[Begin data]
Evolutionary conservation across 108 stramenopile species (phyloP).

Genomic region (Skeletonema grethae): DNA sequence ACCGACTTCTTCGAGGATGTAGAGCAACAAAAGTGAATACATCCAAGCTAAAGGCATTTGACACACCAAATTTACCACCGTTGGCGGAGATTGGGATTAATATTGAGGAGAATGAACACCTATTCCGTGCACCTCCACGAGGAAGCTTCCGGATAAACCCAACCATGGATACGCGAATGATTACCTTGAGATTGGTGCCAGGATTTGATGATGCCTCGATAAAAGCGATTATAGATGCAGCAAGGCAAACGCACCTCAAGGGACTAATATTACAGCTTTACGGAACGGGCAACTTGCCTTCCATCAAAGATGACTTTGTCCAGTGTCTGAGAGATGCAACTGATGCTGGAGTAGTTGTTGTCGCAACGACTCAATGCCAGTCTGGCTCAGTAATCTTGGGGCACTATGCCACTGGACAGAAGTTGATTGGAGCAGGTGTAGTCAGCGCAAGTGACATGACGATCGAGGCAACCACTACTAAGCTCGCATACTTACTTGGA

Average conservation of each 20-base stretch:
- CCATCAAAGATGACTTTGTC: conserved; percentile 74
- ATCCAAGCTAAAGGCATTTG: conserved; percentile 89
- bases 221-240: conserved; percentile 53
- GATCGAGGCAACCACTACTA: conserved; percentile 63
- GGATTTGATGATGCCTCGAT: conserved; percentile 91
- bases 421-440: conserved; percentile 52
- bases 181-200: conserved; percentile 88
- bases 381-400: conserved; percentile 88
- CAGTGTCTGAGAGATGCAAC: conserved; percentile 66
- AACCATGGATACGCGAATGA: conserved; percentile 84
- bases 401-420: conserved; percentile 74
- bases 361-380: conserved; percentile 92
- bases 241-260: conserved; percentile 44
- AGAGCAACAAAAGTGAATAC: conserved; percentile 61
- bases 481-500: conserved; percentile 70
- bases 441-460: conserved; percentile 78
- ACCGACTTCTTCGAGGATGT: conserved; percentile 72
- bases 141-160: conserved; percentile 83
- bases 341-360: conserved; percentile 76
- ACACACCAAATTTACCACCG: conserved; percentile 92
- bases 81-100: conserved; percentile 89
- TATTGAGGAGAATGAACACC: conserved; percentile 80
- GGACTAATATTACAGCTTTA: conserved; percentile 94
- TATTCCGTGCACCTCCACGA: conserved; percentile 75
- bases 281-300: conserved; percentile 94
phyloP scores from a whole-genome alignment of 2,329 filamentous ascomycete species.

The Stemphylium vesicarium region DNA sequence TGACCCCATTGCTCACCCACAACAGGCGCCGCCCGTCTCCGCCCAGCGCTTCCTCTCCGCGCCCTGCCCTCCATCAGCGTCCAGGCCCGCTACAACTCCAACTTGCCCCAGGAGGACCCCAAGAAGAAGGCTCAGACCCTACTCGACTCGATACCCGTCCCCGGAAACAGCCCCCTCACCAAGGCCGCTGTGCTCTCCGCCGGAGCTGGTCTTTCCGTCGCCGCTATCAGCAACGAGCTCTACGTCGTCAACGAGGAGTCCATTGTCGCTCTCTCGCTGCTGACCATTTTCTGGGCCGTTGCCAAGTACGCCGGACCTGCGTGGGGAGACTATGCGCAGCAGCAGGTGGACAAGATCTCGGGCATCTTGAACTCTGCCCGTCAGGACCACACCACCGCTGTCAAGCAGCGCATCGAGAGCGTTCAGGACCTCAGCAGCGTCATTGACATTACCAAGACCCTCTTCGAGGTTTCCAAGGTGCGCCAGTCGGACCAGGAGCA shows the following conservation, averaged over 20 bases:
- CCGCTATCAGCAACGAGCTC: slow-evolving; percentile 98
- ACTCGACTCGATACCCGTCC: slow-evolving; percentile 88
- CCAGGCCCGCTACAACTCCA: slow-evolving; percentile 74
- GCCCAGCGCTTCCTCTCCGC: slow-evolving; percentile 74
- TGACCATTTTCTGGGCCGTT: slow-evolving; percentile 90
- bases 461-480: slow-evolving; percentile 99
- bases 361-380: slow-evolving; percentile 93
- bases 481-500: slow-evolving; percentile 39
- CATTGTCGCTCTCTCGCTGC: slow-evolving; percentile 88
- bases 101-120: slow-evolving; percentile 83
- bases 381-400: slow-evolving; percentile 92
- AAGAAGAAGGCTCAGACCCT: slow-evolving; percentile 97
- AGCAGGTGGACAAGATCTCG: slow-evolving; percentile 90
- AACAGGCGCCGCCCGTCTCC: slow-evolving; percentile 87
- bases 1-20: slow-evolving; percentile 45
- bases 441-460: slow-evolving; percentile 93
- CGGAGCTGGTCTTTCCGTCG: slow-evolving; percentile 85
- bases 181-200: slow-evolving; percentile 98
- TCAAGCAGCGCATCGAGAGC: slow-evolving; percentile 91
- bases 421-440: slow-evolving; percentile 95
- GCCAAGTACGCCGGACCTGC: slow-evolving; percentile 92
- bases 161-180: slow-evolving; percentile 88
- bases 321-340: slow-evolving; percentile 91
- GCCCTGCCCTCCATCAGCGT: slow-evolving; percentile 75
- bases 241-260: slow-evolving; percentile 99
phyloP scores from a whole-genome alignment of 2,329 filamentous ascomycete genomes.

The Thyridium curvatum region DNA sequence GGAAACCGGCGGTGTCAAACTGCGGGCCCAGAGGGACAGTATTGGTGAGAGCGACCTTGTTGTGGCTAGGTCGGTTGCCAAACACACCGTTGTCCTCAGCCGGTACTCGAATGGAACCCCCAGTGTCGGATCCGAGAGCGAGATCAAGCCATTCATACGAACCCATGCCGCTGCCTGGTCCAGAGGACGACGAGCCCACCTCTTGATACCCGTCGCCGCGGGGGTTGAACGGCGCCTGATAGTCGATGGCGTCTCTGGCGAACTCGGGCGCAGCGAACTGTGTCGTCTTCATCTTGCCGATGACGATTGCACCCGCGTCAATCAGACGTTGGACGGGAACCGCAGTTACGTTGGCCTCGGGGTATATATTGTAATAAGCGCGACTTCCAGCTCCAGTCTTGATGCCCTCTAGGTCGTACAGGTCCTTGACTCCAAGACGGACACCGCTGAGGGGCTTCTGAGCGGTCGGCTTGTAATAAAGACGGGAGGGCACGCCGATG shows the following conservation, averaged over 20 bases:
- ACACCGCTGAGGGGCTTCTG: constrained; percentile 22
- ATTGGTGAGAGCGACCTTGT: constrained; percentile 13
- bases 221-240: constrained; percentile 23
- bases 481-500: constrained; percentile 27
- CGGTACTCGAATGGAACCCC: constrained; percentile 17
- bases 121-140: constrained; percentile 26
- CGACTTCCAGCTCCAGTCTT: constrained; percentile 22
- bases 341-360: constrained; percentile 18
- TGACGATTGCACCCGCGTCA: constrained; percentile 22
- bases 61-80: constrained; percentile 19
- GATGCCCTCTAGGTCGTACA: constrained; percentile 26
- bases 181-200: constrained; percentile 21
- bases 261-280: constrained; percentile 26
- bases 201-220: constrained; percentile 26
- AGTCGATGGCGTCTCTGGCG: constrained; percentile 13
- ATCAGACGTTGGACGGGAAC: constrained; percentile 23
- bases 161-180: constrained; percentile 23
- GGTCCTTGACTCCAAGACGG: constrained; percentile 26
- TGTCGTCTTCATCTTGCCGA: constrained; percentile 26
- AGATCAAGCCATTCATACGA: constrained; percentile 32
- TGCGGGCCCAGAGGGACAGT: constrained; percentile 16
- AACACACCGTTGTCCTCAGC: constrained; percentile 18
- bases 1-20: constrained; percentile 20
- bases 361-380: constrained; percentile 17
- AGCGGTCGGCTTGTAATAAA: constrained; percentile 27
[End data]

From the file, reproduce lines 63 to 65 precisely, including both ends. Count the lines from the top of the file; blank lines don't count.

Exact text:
- bases 121-140: constrained; percentile 26
- CGACTTCCAGCTCCAGTCTT: constrained; percentile 22
- bases 341-360: constrained; percentile 18